For you, Dominik, this was the first directorial experience. Previously you worked as an animator or lead animator. Did it click for you?
DL: Totally. And there are already more things in the pipeline, although I can’t talk about them yet. But for sure animation combined with storytelling is a very interesting thing. I am glad that in this case, I could watch how Michał does it.
M.P.: To learn what mistakes not to make (laughs).
D.L.: Michał really worked out everything very well, so this cooperation was very fruitful for me.
Michał, you mentioned your convincing to the story was a gradual process, and that you talked with the screenwriter who is also the author of the book. Did you clarify your doubts together?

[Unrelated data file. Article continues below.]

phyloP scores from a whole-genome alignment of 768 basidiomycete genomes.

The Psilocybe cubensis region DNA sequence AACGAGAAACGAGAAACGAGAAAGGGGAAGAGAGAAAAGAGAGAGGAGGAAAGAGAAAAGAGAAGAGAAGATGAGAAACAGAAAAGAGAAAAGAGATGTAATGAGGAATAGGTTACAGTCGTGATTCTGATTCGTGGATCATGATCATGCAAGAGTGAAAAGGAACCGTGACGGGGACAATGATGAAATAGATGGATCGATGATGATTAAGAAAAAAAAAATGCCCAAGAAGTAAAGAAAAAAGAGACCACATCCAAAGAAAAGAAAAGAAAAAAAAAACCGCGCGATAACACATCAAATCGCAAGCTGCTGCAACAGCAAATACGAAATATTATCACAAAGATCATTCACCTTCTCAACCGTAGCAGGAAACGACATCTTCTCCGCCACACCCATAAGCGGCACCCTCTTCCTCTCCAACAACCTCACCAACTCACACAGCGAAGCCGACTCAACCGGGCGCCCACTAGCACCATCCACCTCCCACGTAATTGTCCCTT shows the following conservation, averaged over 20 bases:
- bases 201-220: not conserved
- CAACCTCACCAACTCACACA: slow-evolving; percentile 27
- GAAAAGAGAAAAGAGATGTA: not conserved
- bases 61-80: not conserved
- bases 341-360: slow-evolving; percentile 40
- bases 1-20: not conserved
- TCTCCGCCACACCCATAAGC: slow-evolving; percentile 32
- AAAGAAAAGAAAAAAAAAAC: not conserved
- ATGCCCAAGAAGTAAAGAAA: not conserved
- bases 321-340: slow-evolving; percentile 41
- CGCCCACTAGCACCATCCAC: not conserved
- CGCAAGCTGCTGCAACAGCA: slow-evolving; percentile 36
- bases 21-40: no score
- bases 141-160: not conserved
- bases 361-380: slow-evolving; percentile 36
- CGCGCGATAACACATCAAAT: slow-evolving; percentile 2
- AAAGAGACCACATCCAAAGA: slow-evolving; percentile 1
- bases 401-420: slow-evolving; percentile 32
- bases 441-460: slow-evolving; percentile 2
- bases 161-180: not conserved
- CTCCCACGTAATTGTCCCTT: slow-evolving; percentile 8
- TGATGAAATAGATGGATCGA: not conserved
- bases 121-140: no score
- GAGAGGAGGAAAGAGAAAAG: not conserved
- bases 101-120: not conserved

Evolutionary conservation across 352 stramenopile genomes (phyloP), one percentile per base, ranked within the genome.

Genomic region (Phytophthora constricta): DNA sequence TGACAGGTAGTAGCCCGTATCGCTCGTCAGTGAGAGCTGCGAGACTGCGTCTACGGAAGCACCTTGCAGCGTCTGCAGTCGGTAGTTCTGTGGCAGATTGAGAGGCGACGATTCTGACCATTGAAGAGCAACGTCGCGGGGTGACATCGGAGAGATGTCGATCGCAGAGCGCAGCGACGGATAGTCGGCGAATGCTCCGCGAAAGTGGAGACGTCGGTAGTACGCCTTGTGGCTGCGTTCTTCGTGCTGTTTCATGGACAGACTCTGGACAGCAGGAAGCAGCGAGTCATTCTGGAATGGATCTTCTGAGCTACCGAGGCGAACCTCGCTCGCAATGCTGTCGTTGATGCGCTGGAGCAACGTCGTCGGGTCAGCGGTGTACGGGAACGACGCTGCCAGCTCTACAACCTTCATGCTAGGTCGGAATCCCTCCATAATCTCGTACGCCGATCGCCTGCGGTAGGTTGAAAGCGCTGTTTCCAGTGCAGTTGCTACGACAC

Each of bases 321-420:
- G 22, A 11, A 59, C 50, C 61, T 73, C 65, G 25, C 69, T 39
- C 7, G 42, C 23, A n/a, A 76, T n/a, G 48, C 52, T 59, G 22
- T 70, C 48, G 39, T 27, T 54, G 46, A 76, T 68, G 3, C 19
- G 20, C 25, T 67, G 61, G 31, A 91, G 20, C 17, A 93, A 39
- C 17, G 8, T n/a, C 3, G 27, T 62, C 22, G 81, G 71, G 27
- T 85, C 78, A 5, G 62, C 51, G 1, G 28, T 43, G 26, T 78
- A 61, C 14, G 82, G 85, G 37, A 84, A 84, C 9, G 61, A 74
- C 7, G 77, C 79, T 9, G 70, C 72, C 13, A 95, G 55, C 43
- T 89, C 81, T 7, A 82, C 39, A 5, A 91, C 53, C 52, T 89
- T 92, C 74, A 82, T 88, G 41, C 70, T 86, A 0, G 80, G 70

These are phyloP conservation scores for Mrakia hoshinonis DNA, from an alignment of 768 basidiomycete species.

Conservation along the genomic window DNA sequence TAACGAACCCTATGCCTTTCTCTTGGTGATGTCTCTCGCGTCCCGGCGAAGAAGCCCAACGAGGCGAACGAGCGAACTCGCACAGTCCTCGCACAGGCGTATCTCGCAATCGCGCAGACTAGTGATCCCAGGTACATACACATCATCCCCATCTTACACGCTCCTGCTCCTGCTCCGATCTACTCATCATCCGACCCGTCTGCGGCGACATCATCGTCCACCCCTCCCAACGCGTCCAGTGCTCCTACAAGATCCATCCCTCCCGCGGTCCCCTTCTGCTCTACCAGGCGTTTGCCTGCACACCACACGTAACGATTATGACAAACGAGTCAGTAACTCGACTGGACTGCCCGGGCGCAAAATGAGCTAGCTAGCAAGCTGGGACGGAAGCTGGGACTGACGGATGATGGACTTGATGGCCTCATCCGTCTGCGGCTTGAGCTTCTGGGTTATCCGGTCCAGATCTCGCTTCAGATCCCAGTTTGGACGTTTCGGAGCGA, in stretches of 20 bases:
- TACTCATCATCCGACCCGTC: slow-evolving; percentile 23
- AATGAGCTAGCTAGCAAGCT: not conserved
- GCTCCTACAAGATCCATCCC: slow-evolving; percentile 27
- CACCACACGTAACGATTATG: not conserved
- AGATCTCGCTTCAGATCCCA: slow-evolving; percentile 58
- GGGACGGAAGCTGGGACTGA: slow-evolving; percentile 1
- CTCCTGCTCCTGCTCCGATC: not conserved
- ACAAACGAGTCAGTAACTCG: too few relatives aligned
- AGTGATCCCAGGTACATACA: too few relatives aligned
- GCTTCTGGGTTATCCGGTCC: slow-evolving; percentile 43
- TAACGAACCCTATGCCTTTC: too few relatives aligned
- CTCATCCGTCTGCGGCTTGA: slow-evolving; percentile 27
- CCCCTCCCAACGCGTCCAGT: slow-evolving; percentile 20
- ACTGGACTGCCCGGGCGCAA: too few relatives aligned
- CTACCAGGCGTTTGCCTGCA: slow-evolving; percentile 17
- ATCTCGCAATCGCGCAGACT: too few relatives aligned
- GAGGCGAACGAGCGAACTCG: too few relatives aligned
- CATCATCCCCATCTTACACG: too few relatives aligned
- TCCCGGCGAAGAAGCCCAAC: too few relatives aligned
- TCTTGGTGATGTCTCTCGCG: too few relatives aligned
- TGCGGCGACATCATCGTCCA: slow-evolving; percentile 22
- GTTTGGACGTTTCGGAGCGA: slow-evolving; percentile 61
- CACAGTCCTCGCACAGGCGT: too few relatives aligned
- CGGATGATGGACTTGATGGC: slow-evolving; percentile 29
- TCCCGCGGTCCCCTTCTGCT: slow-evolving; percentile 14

M.P.: At the beginning, Asia Ronikier acted as an intermediary, and later I talked with Roksana directly, asking about the possibility of introducing some changes. Especially in the context of how the character acquires the cat. It seemed to me an ideal opportunity to show young viewers some positive role models. To let them know that the decision to get a cat has to be well thought out and involve a specific action. It’s about some truth about ‘owning’ a pet. This theme was missing in the original – Mr Practical simply acquires the cat, almost buys it. Myself, I am against trading pedigreed animals. Since we want to touch the subject deeper, I wanted it to be closer to the truth. This is when the idea of a shelter as a place where you ‘go to get a cat’ came up. Unfortunately, due to time constraints and drama reasons, this thread had to be left out, which is a shame. There were a few more such trifles. Roksana gave the green light, convincing me that she herself needed some distance, as it is not easy to work on one’s own text. I felt that she trusted me, which made me take more responsibility for the film.